Interest rates: the lost years
I was just watching the Liberal scare ad on interest rates and it struck me that there was a gap in the history between Whitlam and Hawke. What was happening in those eight years?
Suddenly, like a bad memory recovered in therapy, it came back to me. I was paying 13 per cent interest on my mortgage, and the Treasurer was a little guy with big eyebrows. What was his name? Can someone remember? Will this Reserve Bank graph job jog any memories?
UpdateCommenter Peter Martin points to this series on the 90-day cash rate (Excel file) At the kind suggestion of commenter “George”, I’ve made a graph of this series, which goes from the Gorton government to the present day.
The all-time record for high interest rates (23 per cent) goes to the “short sharp squeeze” under the Whitlam government, but Howard, as Treasurer, managed a creditable second place with 21.4 per cent in April 1982.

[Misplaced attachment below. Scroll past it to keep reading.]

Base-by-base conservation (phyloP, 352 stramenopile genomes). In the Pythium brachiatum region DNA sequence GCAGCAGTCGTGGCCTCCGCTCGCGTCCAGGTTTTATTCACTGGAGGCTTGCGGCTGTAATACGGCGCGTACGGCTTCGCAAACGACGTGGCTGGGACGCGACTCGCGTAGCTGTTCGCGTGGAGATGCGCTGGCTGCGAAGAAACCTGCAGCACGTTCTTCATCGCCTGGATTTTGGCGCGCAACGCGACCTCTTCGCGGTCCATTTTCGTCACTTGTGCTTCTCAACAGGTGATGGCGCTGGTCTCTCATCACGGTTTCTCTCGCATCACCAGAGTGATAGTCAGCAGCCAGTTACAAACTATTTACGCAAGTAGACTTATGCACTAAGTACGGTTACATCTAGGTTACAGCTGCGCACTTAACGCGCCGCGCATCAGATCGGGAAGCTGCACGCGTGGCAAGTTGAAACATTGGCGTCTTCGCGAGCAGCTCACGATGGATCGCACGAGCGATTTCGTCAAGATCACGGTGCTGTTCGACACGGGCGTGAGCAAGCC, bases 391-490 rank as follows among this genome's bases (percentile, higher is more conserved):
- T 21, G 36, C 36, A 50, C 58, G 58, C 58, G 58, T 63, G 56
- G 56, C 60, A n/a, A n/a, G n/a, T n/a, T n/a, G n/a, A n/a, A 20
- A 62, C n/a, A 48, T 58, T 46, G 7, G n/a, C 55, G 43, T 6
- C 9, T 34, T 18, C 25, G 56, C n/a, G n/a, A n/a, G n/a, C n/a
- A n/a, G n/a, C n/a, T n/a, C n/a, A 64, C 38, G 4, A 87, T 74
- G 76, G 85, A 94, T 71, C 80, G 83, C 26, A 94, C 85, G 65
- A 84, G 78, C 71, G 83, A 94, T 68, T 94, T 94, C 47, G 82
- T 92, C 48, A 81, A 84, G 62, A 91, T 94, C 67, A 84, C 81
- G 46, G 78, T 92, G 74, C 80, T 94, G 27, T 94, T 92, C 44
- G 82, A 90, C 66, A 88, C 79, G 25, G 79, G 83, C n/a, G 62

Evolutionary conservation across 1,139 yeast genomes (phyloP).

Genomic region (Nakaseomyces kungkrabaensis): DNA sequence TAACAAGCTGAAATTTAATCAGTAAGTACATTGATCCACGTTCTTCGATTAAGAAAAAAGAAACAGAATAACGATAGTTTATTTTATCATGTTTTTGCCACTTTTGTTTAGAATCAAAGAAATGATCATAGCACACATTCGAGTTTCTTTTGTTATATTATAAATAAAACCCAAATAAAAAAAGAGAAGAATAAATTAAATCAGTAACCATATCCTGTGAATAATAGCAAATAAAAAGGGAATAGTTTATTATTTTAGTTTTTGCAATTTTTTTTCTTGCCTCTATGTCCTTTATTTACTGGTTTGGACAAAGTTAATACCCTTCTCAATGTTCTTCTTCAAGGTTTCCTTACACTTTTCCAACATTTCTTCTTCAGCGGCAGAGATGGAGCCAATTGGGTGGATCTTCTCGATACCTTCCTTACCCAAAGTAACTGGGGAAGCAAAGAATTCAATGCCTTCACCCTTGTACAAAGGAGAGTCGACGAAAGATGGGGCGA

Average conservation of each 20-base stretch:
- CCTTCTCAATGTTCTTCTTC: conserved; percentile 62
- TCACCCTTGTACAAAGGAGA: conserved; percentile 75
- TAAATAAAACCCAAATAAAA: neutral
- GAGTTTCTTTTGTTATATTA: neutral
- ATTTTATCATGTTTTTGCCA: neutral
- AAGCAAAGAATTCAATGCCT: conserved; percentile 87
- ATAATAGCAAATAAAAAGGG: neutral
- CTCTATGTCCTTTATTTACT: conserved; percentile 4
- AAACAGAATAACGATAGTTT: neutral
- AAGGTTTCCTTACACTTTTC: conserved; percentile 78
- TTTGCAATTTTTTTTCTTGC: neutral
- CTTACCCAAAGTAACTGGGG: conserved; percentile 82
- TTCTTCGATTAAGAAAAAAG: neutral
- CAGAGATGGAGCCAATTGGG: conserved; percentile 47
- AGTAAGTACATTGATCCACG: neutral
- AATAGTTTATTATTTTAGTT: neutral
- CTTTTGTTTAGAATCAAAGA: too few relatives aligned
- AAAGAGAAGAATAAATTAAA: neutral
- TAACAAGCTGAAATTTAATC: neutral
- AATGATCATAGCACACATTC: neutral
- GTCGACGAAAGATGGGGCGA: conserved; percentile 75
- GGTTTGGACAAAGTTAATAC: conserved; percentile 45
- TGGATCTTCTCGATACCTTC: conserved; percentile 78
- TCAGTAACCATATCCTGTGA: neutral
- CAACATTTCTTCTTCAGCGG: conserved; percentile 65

The peak for Hawke-Keating was 18 per cent under in 1989, but by 1993, interest rates had already fallen back to historically low levels. The oft-repeated claim of Howard-Costello to have lowered interest rates shows up here as completely spurious. A more accurate statement of their achievement would be “preserving the low interest rates we inherited”.